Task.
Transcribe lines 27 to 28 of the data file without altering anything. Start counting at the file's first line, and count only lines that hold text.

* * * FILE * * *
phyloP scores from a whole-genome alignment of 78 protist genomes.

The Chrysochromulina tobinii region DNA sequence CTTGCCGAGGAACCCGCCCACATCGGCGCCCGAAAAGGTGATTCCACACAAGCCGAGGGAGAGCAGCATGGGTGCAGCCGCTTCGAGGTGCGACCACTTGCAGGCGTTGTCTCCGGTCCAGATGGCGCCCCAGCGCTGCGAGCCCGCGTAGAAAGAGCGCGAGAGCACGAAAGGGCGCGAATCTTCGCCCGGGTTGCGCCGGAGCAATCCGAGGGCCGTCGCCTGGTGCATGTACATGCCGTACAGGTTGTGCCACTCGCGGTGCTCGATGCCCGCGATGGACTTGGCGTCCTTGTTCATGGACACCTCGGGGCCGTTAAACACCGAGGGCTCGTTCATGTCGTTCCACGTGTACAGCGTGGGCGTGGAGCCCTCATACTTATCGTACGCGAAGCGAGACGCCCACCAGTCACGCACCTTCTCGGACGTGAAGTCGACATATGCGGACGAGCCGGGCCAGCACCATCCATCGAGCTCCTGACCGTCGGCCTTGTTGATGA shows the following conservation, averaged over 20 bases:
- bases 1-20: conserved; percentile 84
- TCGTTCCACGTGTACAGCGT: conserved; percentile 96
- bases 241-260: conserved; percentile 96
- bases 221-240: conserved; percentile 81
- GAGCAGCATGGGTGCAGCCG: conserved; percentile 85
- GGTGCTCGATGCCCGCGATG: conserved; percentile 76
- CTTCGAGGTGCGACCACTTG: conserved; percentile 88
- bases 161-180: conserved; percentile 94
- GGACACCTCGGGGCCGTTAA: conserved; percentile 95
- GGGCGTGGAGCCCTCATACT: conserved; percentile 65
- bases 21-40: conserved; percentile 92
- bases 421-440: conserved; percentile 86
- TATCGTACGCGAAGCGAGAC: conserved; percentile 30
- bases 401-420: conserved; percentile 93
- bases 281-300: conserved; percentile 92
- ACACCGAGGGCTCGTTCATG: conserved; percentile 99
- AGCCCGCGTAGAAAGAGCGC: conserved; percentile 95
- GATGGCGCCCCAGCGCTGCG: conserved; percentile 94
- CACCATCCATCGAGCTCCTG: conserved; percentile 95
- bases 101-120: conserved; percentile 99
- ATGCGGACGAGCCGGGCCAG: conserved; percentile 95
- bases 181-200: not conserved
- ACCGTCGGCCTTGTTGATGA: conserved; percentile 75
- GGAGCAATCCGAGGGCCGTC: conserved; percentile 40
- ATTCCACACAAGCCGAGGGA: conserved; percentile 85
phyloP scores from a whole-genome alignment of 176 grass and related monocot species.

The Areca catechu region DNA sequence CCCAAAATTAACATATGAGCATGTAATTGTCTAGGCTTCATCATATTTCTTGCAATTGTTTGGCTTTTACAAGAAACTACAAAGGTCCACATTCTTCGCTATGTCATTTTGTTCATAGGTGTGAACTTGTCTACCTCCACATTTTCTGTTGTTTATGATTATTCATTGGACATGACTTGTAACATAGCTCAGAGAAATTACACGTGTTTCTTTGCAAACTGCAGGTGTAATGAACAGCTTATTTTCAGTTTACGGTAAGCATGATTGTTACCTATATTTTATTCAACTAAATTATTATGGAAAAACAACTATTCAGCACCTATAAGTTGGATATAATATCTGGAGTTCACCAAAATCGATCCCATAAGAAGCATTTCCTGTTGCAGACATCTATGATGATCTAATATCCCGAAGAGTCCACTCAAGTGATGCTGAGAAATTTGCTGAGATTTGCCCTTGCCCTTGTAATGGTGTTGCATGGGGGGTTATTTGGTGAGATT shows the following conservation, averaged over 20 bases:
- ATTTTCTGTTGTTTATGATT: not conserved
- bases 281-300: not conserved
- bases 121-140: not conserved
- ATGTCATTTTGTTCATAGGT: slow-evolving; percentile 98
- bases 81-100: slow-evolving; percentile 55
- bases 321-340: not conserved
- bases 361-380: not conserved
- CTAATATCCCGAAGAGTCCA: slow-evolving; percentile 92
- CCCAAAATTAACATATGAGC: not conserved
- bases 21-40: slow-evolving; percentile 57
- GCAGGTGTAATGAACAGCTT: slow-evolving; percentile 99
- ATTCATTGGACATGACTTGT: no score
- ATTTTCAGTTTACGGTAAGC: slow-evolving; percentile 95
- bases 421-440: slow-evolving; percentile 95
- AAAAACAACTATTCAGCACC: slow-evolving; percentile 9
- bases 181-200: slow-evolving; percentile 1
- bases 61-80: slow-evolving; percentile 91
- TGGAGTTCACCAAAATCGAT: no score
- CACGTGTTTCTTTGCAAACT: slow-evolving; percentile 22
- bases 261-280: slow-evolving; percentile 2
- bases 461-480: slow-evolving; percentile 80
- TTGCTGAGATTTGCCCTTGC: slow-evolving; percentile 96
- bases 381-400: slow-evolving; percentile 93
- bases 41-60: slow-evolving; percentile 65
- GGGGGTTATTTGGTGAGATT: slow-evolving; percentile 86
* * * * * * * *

- ATTCCACACAAGCCGAGGGA: conserved; percentile 85
phyloP scores from a whole-genome alignment of 176 grass and related monocot species.